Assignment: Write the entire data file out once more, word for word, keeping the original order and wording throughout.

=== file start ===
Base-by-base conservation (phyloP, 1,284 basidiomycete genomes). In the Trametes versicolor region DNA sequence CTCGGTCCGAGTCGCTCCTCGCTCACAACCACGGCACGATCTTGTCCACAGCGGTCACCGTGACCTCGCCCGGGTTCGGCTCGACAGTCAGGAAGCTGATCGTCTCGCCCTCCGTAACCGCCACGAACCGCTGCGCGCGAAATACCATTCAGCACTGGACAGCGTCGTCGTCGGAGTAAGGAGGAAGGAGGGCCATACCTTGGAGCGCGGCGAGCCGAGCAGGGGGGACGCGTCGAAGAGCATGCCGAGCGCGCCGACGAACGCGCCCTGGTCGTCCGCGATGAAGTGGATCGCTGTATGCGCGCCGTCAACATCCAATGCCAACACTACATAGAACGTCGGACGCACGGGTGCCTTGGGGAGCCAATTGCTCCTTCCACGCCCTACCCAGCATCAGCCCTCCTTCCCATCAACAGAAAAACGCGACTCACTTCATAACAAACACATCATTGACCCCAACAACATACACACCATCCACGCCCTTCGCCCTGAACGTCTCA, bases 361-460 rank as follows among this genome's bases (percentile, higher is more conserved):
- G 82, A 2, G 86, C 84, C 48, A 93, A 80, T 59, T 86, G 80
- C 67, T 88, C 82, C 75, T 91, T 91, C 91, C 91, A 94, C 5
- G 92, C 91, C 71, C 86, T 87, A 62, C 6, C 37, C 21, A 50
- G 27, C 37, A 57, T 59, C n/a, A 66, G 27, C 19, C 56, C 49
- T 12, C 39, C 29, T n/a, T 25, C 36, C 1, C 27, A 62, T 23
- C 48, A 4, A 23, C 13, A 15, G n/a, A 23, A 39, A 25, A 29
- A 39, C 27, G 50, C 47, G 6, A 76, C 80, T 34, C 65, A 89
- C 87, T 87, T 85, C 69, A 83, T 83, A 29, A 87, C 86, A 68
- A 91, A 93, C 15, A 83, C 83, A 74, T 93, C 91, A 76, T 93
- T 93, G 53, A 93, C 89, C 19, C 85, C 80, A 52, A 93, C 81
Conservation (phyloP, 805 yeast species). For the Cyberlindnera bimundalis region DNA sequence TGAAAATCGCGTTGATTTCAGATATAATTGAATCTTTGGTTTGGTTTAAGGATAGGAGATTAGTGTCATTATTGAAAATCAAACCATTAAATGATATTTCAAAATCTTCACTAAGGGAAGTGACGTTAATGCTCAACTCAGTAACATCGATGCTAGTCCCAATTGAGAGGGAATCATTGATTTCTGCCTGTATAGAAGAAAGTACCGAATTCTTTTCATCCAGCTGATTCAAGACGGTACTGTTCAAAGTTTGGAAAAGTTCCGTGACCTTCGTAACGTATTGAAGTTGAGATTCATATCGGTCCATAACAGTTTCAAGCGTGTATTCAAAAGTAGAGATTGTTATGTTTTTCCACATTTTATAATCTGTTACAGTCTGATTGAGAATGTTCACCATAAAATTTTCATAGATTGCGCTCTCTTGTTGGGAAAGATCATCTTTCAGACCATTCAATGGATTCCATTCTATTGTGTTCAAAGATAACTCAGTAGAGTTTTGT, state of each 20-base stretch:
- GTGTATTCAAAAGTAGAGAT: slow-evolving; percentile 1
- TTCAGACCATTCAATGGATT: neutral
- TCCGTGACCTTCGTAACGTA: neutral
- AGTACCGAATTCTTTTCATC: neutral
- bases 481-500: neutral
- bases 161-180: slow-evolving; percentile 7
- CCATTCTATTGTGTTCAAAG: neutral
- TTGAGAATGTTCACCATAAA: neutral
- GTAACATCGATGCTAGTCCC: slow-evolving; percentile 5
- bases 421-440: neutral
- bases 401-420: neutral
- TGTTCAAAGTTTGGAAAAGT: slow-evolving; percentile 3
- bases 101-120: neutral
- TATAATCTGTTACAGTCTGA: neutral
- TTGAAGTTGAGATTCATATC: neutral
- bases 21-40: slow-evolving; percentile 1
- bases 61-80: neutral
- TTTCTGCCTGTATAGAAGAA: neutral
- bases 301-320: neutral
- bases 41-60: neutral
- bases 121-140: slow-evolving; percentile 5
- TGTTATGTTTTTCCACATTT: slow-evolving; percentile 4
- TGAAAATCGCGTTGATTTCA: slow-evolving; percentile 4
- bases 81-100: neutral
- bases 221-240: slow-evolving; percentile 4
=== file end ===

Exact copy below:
Base-by-base conservation (phyloP, 1,284 basidiomycete genomes). In the Trametes versicolor region DNA sequence CTCGGTCCGAGTCGCTCCTCGCTCACAACCACGGCACGATCTTGTCCACAGCGGTCACCGTGACCTCGCCCGGGTTCGGCTCGACAGTCAGGAAGCTGATCGTCTCGCCCTCCGTAACCGCCACGAACCGCTGCGCGCGAAATACCATTCAGCACTGGACAGCGTCGTCGTCGGAGTAAGGAGGAAGGAGGGCCATACCTTGGAGCGCGGCGAGCCGAGCAGGGGGGACGCGTCGAAGAGCATGCCGAGCGCGCCGACGAACGCGCCCTGGTCGTCCGCGATGAAGTGGATCGCTGTATGCGCGCCGTCAACATCCAATGCCAACACTACATAGAACGTCGGACGCACGGGTGCCTTGGGGAGCCAATTGCTCCTTCCACGCCCTACCCAGCATCAGCCCTCCTTCCCATCAACAGAAAAACGCGACTCACTTCATAACAAACACATCATTGACCCCAACAACATACACACCATCCACGCCCTTCGCCCTGAACGTCTCA, bases 361-460 rank as follows among this genome's bases (percentile, higher is more conserved):
- G 82, A 2, G 86, C 84, C 48, A 93, A 80, T 59, T 86, G 80
- C 67, T 88, C 82, C 75, T 91, T 91, C 91, C 91, A 94, C 5
- G 92, C 91, C 71, C 86, T 87, A 62, C 6, C 37, C 21, A 50
- G 27, C 37, A 57, T 59, C n/a, A 66, G 27, C 19, C 56, C 49
- T 12, C 39, C 29, T n/a, T 25, C 36, C 1, C 27, A 62, T 23
- C 48, A 4, A 23, C 13, A 15, G n/a, A 23, A 39, A 25, A 29
- A 39, C 27, G 50, C 47, G 6, A 76, C 80, T 34, C 65, A 89
- C 87, T 87, T 85, C 69, A 83, T 83, A 29, A 87, C 86, A 68
- A 91, A 93, C 15, A 83, C 83, A 74, T 93, C 91, A 76, T 93
- T 93, G 53, A 93, C 89, C 19, C 85, C 80, A 52, A 93, C 81
Conservation (phyloP, 805 yeast species). For the Cyberlindnera bimundalis region DNA sequence TGAAAATCGCGTTGATTTCAGATATAATTGAATCTTTGGTTTGGTTTAAGGATAGGAGATTAGTGTCATTATTGAAAATCAAACCATTAAATGATATTTCAAAATCTTCACTAAGGGAAGTGACGTTAATGCTCAACTCAGTAACATCGATGCTAGTCCCAATTGAGAGGGAATCATTGATTTCTGCCTGTATAGAAGAAAGTACCGAATTCTTTTCATCCAGCTGATTCAAGACGGTACTGTTCAAAGTTTGGAAAAGTTCCGTGACCTTCGTAACGTATTGAAGTTGAGATTCATATCGGTCCATAACAGTTTCAAGCGTGTATTCAAAAGTAGAGATTGTTATGTTTTTCCACATTTTATAATCTGTTACAGTCTGATTGAGAATGTTCACCATAAAATTTTCATAGATTGCGCTCTCTTGTTGGGAAAGATCATCTTTCAGACCATTCAATGGATTCCATTCTATTGTGTTCAAAGATAACTCAGTAGAGTTTTGT, state of each 20-base stretch:
- GTGTATTCAAAAGTAGAGAT: slow-evolving; percentile 1
- TTCAGACCATTCAATGGATT: neutral
- TCCGTGACCTTCGTAACGTA: neutral
- AGTACCGAATTCTTTTCATC: neutral
- bases 481-500: neutral
- bases 161-180: slow-evolving; percentile 7
- CCATTCTATTGTGTTCAAAG: neutral
- TTGAGAATGTTCACCATAAA: neutral
- GTAACATCGATGCTAGTCCC: slow-evolving; percentile 5
- bases 421-440: neutral
- bases 401-420: neutral
- TGTTCAAAGTTTGGAAAAGT: slow-evolving; percentile 3
- bases 101-120: neutral
- TATAATCTGTTACAGTCTGA: neutral
- TTGAAGTTGAGATTCATATC: neutral
- bases 21-40: slow-evolving; percentile 1
- bases 61-80: neutral
- TTTCTGCCTGTATAGAAGAA: neutral
- bases 301-320: neutral
- bases 41-60: neutral
- bases 121-140: slow-evolving; percentile 5
- TGTTATGTTTTTCCACATTT: slow-evolving; percentile 4
- TGAAAATCGCGTTGATTTCA: slow-evolving; percentile 4
- bases 81-100: neutral
- bases 221-240: slow-evolving; percentile 4